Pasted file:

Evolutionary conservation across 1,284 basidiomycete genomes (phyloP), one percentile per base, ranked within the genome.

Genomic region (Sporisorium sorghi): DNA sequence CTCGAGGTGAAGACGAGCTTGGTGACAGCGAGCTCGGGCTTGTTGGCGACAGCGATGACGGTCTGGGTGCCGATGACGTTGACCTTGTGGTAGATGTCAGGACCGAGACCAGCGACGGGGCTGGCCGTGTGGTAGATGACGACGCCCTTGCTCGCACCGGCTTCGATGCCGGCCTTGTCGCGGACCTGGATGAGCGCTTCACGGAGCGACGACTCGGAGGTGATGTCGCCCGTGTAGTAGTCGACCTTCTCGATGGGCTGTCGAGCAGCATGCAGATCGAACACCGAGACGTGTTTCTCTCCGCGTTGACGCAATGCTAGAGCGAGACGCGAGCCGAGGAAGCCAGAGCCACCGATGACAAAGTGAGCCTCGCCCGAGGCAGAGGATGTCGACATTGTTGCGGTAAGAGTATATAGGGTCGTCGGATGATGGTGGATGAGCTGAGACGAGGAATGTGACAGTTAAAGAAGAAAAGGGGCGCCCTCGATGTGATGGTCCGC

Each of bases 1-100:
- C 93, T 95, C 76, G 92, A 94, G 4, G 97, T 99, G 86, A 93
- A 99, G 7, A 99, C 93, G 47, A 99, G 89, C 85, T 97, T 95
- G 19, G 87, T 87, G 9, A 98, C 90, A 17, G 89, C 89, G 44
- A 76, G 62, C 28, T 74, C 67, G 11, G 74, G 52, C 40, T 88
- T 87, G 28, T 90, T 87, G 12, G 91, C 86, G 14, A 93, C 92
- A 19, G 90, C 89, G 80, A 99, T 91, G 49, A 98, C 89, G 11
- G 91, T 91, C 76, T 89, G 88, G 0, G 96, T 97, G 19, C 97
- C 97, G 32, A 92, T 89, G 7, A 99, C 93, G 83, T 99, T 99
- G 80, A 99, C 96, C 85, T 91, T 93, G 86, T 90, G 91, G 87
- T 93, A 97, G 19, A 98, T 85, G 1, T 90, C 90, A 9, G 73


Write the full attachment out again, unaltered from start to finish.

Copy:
Evolutionary conservation across 1,284 basidiomycete genomes (phyloP), one percentile per base, ranked within the genome.

Genomic region (Sporisorium sorghi): DNA sequence CTCGAGGTGAAGACGAGCTTGGTGACAGCGAGCTCGGGCTTGTTGGCGACAGCGATGACGGTCTGGGTGCCGATGACGTTGACCTTGTGGTAGATGTCAGGACCGAGACCAGCGACGGGGCTGGCCGTGTGGTAGATGACGACGCCCTTGCTCGCACCGGCTTCGATGCCGGCCTTGTCGCGGACCTGGATGAGCGCTTCACGGAGCGACGACTCGGAGGTGATGTCGCCCGTGTAGTAGTCGACCTTCTCGATGGGCTGTCGAGCAGCATGCAGATCGAACACCGAGACGTGTTTCTCTCCGCGTTGACGCAATGCTAGAGCGAGACGCGAGCCGAGGAAGCCAGAGCCACCGATGACAAAGTGAGCCTCGCCCGAGGCAGAGGATGTCGACATTGTTGCGGTAAGAGTATATAGGGTCGTCGGATGATGGTGGATGAGCTGAGACGAGGAATGTGACAGTTAAAGAAGAAAAGGGGCGCCCTCGATGTGATGGTCCGC

Each of bases 1-100:
- C 93, T 95, C 76, G 92, A 94, G 4, G 97, T 99, G 86, A 93
- A 99, G 7, A 99, C 93, G 47, A 99, G 89, C 85, T 97, T 95
- G 19, G 87, T 87, G 9, A 98, C 90, A 17, G 89, C 89, G 44
- A 76, G 62, C 28, T 74, C 67, G 11, G 74, G 52, C 40, T 88
- T 87, G 28, T 90, T 87, G 12, G 91, C 86, G 14, A 93, C 92
- A 19, G 90, C 89, G 80, A 99, T 91, G 49, A 98, C 89, G 11
- G 91, T 91, C 76, T 89, G 88, G 0, G 96, T 97, G 19, C 97
- C 97, G 32, A 92, T 89, G 7, A 99, C 93, G 83, T 99, T 99
- G 80, A 99, C 96, C 85, T 91, T 93, G 86, T 90, G 91, G 87
- T 93, A 97, G 19, A 98, T 85, G 1, T 90, C 90, A 9, G 73